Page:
Tuesday, September 2, 2013.
After a pep talk from Professor Robert Kessler, we design and build games all morning, in my team’s case, 8-Bit Fudge.
Afternoon class is cancelled due to Professor Amy Adkins enjoying PAX in Washington State way too much. Many of us stay at Master Games Studio South anyway to continue work on our Rapid Prototyping projects.
Between four hour blocks, I get to know the food truck owners on campus and try kimchi fries for the first time. Buy ten, get one free! Food trucks are a lot more convenient than the food court. The Israeli style shwarma is good, too. There’s a Start Your Own Food Truck course on Udemy.com that makes me wonder if the now 1,000,000 food truck business could be made into a game…or its principles integrated into 8-Bit Fudge? Could we call the sequel 8-Bit Fudge Truck? Maybe not.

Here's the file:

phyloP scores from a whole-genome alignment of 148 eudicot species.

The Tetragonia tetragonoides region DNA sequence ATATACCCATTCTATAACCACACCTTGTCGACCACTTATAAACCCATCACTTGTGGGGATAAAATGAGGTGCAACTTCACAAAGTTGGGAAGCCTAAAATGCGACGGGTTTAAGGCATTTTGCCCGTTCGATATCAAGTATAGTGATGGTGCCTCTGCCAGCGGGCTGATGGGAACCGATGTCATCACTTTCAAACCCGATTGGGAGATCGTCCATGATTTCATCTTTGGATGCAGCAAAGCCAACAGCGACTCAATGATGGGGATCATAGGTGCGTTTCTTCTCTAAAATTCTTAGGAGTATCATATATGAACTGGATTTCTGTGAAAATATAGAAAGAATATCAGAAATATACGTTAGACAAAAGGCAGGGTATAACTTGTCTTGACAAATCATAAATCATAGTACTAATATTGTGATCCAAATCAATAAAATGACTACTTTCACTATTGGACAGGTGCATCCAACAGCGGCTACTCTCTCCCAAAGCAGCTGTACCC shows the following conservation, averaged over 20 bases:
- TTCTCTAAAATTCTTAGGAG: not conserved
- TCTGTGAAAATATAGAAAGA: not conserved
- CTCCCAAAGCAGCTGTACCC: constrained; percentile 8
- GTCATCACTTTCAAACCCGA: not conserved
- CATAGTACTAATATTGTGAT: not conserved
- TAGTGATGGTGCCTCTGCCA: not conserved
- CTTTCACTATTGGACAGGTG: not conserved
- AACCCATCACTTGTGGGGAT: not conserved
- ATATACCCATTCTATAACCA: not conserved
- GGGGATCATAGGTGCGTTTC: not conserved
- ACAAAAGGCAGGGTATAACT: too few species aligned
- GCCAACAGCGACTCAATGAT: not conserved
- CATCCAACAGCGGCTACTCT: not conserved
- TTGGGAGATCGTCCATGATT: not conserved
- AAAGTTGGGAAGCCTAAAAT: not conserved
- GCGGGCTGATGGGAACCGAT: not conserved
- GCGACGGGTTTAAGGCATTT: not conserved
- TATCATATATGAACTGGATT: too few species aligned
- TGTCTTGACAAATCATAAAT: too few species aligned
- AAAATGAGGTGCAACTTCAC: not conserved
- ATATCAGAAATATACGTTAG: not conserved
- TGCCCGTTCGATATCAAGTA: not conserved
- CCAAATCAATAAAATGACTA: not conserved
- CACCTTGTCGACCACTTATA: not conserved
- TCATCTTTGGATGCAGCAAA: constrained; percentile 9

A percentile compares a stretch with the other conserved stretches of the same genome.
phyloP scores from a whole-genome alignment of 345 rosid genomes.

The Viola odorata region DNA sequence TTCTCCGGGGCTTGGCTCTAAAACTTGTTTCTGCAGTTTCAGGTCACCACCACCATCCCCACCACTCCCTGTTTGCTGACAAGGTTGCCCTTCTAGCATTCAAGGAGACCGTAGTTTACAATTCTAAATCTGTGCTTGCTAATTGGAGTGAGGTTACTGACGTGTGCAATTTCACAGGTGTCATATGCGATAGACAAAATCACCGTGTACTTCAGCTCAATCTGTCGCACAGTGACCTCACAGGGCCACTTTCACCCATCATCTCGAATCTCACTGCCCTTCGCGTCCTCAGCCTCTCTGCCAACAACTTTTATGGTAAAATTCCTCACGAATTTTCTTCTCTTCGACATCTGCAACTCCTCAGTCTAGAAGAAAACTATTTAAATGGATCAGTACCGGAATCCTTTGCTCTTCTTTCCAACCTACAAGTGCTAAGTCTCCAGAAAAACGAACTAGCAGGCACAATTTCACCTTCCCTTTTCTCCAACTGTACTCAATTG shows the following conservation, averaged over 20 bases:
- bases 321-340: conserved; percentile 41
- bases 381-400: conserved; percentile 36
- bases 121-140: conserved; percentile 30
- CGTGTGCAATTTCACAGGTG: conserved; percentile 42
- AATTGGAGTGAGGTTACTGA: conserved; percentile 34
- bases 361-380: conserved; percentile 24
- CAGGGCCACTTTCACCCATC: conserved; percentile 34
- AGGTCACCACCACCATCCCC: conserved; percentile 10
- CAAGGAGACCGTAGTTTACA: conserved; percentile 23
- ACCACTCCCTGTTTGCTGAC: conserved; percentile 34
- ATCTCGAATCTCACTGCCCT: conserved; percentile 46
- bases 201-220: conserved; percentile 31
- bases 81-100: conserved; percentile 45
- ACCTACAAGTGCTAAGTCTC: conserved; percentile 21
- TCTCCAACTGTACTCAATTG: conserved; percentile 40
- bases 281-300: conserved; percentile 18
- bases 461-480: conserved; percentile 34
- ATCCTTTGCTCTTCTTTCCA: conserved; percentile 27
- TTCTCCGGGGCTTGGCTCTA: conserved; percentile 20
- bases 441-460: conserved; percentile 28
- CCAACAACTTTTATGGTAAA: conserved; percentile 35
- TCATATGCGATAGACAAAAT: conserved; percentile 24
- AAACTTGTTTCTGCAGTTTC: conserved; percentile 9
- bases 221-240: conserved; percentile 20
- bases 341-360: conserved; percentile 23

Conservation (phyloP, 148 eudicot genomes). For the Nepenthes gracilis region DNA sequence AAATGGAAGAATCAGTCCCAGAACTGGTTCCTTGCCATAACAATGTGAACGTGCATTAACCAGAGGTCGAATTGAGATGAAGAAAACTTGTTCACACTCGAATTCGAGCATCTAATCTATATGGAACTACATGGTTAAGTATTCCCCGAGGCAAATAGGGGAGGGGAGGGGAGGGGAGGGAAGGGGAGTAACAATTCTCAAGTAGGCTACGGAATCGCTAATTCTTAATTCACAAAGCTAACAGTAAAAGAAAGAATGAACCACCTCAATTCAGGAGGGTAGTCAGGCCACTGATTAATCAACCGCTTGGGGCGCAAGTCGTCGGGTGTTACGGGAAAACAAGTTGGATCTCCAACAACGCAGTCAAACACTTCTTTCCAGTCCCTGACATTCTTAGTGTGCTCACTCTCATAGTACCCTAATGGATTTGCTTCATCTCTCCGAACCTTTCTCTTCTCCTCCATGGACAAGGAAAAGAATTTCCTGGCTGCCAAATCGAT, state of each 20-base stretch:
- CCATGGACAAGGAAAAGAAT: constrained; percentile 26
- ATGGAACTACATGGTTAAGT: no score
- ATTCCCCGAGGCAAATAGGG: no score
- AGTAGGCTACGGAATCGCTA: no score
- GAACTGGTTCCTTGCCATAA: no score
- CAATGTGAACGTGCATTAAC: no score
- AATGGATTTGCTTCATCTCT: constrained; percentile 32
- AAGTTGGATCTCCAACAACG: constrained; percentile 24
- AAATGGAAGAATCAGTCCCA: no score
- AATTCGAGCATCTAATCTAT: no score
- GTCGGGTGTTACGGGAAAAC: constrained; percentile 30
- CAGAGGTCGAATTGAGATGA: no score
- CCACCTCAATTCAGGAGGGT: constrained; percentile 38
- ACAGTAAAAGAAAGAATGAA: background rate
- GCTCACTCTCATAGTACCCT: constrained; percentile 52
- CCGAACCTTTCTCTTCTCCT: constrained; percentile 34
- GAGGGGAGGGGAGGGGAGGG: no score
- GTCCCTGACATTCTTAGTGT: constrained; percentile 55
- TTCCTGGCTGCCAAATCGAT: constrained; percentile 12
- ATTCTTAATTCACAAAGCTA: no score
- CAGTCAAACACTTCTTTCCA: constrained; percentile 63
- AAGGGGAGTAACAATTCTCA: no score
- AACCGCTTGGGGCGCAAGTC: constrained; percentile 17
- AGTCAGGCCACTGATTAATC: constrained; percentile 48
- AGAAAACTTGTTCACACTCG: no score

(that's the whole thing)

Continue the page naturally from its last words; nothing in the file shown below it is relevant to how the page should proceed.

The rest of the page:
Jose is back. We talk about Huizinga’s classic book Homo Ludens, Man the Player. We are also introduced to course texts “The Art of Game Design” and “The Future Was Here” and sign up to lead class discussions on one of about 15 topics over the next eight weeks.
My team of three signs up to discuss the military-entertainment complex two weeks from tonight.
On my team are Sherry Minya and Skip Fowler. We set up a Google Document to keep collective notes and create an outline between now and Tuesday. Wednesday before class we will meet to split up tasks for the following week, then meet one hour early a week later to make sure everything is set to go.
Why procrastinate? Let’s set a high bar, go first, and force everyone else to do more work so we can maximize our learning.
After an introduction to standup meetings, waterfall process, Agile, and SCRUM for those who were not born software engineers, we break into groups for more Rapid Prototyping, now upgraded with Agile principles.